You might say Frank Lisnow’s life began to change the day he went to jail. No, he never spent a day behind bars. But it was 40 years ago at a jail in Vermont where Lisnow embarked on a then-unlikely path that eventually led him to Colorado, where he became the first executive director of the Center for Dependency, Addiction and Rehabilitation (CeDAR) at University of Colorado Hospital.
Lisnow officially retired from the hospital Oct. 3 after a highly successful six-year tenure. He played a key role in transforming CeDAR from drawings and dreams into a nationally respected and recognized addiction and treatment center.
He leaves CeDAR in the strongest shape it has ever been. Earlier this year, a five-year anniversary benefit concert headlined by Bon Jovi raised $1 million for the facility. In March, it opened a second cottage for patients, and admissions for fiscal year 2011 (which ended June 30) were up nearly one-third from the year before.
From a humble beginning as a corrections officer and counselor at that jail in northeastern Vermont, a career was born. In 2004, he got a call “out of the blue” from Mame Fuhrman, who was then employment manager at University of Colorado Hospital. She had obtained Lisnow’s name from a colleague in Arizona. He wasn’t prepared for the experience that followed. The facility he came to visit wasn’t a facility at all. “CeDAR was just a design,” he says. But he was immediately interested after he met the late Robert Harmon, M.D., CeDAR’s founding medical director and an addiction psychiatrist.
“We clicked immediately,” Lisnow remembers. “We had the same passion and love for helping people get into recovery. Our philosophy was the same – that people change when they decide their behavior needs to change. We both wanted to help people in recovery through a commitment to behavioral change.”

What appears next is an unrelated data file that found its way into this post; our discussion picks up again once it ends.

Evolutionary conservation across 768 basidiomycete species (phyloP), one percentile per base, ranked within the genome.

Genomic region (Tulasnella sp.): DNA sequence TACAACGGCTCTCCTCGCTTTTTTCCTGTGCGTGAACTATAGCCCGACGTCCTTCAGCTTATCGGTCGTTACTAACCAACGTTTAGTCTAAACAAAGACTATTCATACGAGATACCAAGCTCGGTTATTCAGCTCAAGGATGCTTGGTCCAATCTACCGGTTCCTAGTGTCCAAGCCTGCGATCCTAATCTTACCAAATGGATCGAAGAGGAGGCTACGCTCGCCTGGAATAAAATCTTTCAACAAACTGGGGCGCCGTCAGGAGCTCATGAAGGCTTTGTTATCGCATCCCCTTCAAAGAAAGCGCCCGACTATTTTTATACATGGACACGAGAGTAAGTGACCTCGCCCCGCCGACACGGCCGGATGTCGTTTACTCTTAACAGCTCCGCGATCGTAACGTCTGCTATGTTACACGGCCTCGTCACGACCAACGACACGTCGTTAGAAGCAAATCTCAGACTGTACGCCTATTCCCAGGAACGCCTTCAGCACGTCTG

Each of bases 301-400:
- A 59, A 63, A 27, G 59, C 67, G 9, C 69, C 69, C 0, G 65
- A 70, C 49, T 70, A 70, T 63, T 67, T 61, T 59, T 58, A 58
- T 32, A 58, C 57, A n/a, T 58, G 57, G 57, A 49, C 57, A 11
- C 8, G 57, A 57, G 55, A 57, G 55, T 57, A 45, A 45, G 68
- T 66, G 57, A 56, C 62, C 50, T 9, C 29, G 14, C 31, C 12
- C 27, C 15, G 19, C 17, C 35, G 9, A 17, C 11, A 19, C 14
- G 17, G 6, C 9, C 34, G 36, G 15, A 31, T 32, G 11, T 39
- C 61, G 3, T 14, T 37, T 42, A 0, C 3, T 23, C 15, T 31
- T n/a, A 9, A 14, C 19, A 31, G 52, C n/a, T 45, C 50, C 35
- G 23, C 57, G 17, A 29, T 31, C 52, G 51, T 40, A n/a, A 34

When the hospital offered him the position of executive director, Lisnow, then 60, was up front about his plans. “I told them I was a five- to six-year man, that I’d already planned to retire at age 66.”
True to his word, Lisnow now moves on to what he calls “a new adventure with his wife and grandkids.”
He’s off to Oak Island, N.C., where he and his wife, Karen, have built their retirement home. He plans plenty of golf, deep-sea fishing and time with his extended family.
“It’s the right thing to do, but I have mixed emotions,” he says. “This is absolutely the greatest place I have ever worked. The hospital lives its mission of caring for the patients they serve.”
Obviously proud of his accomplishments, he says the credit for CeDAR’s success goes to the staff. “They have made CeDAR a nationally known, quality treatment center,” he says. “That’s an amazing thing in six-and-a-half years. And people recognize that our affiliation with University of Colorado Hospital puts us a step ahead of other facilities.”